We’ve been delighted to work with Yorkshire Sound Women Network to support it in developing an effective operational model to deliver to its ambitions.
Having worked with the Network over the past few months, we’ve learned a bit about digital sound technology and a lot about the under representation of women in music and sound production. The UK Commission for Employment and Skills (UKCES) has highlighted the continuing failure of the sector to train and retain female employees, particularly given the fact that Britain is expected to need 1.2 million new digital workers by 2022. Women should represent a sizeable proportion of that workforce but UKCES’s model suggests that by 2022, the proportion of workers in the digital sector who are women will have barely risen, to just 30%.
In this context, it’s great to observe the strides that the Network is taking to address and challenge historical and current bias and to develop safe, accessible workshops and masterclasses for girls and women with an interest in sound technologies.
It’s been a pleasure working with the folk at BIASAN over the past few months as part of our Arts Council England funded project – Telling. We produced their story and in response, artists Mussarat (Mo) Rahman and Douglas Thompson made use of the Telling commission and worked with asylum seekers and refugees to make the animation which you can see at the end of this post.
We’re also very much looking forward to welcoming Mo and Douglas to the Engage International Conference in Hull on 30 November where they will collaborate with Ivan Liotchev to deliver a session focusing on intercultural dialogue and making art with marginalised communities across the globe. To register for Conference, please visit engage.org and follow the link to The Whole Picture.
An extract of our story about BIASAN follows:
Mo: the beauty of the place
When I first met Mussarat – a key organiser and artist at BIASAN, known to everyone as Mo – she was at the home of another volunteer in Saltaire. Soon after I arrived, she apologised for appearing a little pre – occupied; that weekend she was due to accompany a BIASAN service user on a visit to her son in Belgium. The woman had acquired her indefinite leave to remain status so was able to travel freely across the European Union (though, of course, that may change soon for different reasons). Her son, however, had not acquired status and so was stuck in Belgium where he awaited the outcome of his application for asylum. Mo knew a little French so she would hopefully be of some support on the journey. Mo seemed largely unperturbed at the prospect of spending the weekend in Belgium with a woman she knew a little and a man she knew not at all. She toId the story in a matter of fact way and I remember thinking, ‘Is this what BIASAN does? Is this what is expected of people working there?’
I told Mo that to me this seemed way above and beyond the call of duty and exceptionally generous. Mo seemed unfazed: it was a thing that needed doing; she had agreed to it so she would do it. Her concern was that they set off on time so that there was no danger of arriving late and missing connections.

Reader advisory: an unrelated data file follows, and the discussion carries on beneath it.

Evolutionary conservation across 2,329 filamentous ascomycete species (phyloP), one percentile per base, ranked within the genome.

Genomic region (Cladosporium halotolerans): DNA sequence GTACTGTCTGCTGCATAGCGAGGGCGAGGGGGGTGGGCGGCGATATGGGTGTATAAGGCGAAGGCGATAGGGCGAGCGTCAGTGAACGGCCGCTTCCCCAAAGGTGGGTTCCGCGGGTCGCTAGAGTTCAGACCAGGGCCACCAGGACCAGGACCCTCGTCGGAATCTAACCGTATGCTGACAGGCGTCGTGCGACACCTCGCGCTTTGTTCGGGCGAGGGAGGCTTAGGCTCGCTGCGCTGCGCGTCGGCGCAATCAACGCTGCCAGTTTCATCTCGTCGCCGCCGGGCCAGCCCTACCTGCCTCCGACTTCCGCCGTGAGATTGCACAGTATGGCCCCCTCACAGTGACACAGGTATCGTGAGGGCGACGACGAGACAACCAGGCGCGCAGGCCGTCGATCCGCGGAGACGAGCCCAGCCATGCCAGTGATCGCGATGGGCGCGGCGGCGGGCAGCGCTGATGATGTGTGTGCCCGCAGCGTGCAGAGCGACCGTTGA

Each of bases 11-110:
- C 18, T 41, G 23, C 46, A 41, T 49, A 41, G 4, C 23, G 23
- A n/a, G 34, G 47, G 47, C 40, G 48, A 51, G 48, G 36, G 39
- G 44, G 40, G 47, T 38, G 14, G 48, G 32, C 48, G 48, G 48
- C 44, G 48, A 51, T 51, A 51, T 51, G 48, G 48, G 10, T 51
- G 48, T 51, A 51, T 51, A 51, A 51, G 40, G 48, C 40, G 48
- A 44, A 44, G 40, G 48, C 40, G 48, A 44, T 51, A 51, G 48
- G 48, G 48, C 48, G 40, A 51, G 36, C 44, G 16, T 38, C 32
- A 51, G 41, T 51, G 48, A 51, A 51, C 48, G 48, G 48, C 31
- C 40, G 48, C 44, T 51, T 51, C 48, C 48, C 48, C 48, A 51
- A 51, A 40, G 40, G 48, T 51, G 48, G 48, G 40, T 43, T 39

We went on to meet with her again several weeks later. The trip to Belgium had not been without its challenges. She summarised the experience:
I can’t describe it. Never again. He was crackers.
We met in a café in North Leeds and ate things involving avocados, pulses and sourdough. The food was good and the bill for the three of us was probably getting on for half of the weekly food budget for BIASAN’s communal meal.
Mo has been involved with BIASAN for around 10 years. Her role is probably best described as multi – dimensional. She seems to do anything and everything that needs doing and over the duration of Telling she was our fixer, corralling people in to talking to us; setting up meetings; and providing us with background materials. She is a formally trained artist who develops her own projects and who fits her own artistic practice around her ongoing commitment to BIASAN (or perhaps it’s the other way around). Like many of the volunteers we spoke to, BIASAN looms large in Mo’s life. We asked her how she brought an artist’s sensibility to her work with the organisation:
To be honest being an artist doesn’t fit in at all. I felt initially that they expected too many hours out of me which crushed the artist out of me. I was actually just delivering creative arts projects but no art.
That said, ten years on she remains very engaged. She has recruited and selected other artists to work with service users and has enabled BIASAN to collaborate with arts organisations in the city on a range of projects, Cartwright Hall and the National Media Museum amongst others. The way she describes it, art is a form of meditation for Mo:
I’ve done loads of artwork which helps you forget about your own stuff. Art is holistic really… I was an artist before I even got to BIASAN and I’m an artist when I’m out there – when I do my own work.
I’m trying to find a way of using art as a platform to try to focus the brain. I’ve done loads of activities: painting, illustrations etc. I’m just sitting there creating all these things. Focus on your work and forget about all the other stuff… I think it’s my own passion because I love art, love the process and having that space to do my own stuff.
Like most people we spoke to, Mo describes BIASAN as embodying elements of chaos. It doesn’t suit everyone and even for those it does suit, sometimes it can get too much. Art provides her with a means of separating and recalibrating:
Sometimes I just shut the door and ignore everyone because I need that space. I need to think. In a sense, my brain needs it. That’s why I do it – because it puts me in a different space… I get all of that out of it.
She believes that engaging with art can have a similar impact on people who use BIASAN so she works hard to find small pots of money which enable the organisation to pay artists on a sessional basis. Mo figures that if something captures individuals’ interest, it might temporarily distract them from other things. There’s no predicting what will work so Mo engages a range of artists whose practice varies and – importantly – who are able to function in a non – traditional space where numbers and levels of engagement vary from one week to another. Once there, though, artists need to find their own way because there is no formal induction: